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Postal Service cuts $9 billion in costs

Press release from the issuing company

Washington — The Postmaster General told a congressional subcommittee Wednesday that despite taking aggressive steps to reduce costs, the U.S. Postal Service will not survive as a self-financing entity without significant changes to current law.

Testifying before the Subcommittee on Subcommittee on Federal Workforce, U.S. Postal Service and Labor Policy on Oversight and Government Reform, Postmaster General Patrick R. Donahoe pointed out that during the last two fiscal years, the Postal Service has reduced costs by some $9 billion and the plan is to take out another $2 billion in 2011. But the Postal Service still lost a “staggering” $8.5 billion in 2010 and is projecting to be in the red this year by $6.4 billion.

Conceding that some of these losses can be attributed to Americans’ changing modes of communication, Donahoe said, but mainly “our losses are the result of an inflexible business model due to the laws that govern the Postal Service.”

He cited specifically a statutory requirement that since 2007 has required the Postal Service to prefund retiree health benefits (RHB) in amounts of approximately $5.5 billion per year. Noting that no other entity, public or private, is burdened with this responsibility, Donahoe said that the Postal Service showed a positive net income in each of the four years before RHB was imposed. But, in each of the four years since, “we have seen billion dollar losses.”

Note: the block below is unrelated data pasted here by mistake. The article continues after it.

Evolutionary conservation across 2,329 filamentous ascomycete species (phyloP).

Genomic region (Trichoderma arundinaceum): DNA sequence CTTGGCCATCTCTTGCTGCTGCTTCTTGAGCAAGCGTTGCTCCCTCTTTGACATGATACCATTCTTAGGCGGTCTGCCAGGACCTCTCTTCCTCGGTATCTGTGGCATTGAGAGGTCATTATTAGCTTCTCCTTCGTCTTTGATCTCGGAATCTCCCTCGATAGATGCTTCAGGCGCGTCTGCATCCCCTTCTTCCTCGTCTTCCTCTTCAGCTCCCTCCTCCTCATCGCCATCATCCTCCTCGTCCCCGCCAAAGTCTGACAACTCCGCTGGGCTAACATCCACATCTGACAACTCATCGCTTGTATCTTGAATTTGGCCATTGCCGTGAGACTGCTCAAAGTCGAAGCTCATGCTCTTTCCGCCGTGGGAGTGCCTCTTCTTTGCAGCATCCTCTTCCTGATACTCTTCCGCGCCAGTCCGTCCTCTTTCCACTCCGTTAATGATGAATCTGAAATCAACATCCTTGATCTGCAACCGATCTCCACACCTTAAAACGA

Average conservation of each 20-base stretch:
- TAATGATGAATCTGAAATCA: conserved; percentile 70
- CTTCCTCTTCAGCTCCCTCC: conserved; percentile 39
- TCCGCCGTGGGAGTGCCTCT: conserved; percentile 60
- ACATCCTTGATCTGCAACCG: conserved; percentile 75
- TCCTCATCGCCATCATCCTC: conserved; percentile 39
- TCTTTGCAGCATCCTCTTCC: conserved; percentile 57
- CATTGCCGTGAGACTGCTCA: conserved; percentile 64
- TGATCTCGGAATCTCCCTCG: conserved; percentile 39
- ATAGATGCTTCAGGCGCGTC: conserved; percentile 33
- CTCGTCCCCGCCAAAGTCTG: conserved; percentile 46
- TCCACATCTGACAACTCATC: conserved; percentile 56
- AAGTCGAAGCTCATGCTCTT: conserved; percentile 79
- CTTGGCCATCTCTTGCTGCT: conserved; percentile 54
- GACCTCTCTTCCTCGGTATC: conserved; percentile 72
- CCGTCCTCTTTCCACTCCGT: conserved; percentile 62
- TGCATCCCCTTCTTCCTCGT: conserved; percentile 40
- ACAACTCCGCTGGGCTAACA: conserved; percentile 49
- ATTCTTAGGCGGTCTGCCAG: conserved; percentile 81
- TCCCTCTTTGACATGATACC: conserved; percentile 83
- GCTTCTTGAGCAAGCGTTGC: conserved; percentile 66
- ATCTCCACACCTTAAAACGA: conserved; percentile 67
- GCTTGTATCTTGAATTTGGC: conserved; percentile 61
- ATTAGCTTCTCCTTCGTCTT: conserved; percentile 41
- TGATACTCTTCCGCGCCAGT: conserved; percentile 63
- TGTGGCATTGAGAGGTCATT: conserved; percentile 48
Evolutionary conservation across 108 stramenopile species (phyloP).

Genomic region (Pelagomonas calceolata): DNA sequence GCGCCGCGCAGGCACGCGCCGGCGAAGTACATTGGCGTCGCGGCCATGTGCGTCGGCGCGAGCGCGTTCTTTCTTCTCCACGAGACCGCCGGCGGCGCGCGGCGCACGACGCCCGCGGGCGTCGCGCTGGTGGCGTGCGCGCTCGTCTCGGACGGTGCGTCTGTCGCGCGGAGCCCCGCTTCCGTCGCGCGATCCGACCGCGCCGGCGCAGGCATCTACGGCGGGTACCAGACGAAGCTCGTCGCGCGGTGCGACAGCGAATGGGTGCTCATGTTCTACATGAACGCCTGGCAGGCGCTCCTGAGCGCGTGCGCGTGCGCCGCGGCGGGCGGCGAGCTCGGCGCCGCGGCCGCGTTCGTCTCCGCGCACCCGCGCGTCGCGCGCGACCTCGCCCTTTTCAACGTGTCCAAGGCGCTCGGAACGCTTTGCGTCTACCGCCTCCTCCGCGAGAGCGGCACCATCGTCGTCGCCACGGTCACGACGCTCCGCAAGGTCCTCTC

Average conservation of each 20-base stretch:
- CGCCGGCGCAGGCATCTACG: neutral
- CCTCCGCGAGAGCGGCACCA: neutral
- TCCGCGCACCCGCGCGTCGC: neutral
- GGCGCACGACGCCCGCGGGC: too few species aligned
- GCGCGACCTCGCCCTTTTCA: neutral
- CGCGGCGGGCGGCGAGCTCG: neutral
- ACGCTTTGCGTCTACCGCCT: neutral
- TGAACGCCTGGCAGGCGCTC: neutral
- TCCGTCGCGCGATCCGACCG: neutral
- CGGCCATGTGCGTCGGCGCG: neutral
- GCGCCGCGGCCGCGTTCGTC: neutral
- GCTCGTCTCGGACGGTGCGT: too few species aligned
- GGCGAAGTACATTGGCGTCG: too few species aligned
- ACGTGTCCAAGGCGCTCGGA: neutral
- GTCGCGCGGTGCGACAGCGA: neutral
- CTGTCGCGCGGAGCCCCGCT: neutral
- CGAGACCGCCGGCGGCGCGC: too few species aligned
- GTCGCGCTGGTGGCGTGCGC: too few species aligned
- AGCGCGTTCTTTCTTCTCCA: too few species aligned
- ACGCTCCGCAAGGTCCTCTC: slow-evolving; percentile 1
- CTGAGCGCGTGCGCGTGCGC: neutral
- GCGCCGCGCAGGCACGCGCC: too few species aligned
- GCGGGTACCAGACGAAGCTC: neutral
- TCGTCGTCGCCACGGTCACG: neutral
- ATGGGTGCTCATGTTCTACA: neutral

Donahoe added, “Even during two of the worst years of the recession, 2007 and 2008, had it not been for the prefunding requirement, the Postal Service would have realized a profit of $3.3 and $2.8 billion respectively. The effect of RHB prefunding is profound.”

In addition to asking for corrective legislation on the RHB prefunding, Donahoe also asked the subcommittee to look favorably on the agency’s proposal to transition to a five-day delivery schedule and to provide the Postal Service with more latitude on the products and services it can offer its customers.

He also told the subcommittee that he is in the process of aligning every aspect of the Postal Service around four key strategies: strengthening the business-to-consumer channel by innovating to enhance the value of mail; improving the customer experience by making every transaction a positive one; competing for the package business; and becoming leaner, faster and smarter by simplifying rules and streamlining its network.

The path forward for the Postal Service will require that all stakeholders embrace fundamental change “and that our employees, the labor unions and management associations, mailing industry customers and business partners (all) play a constructive role shaping our future,” Donahoe said.


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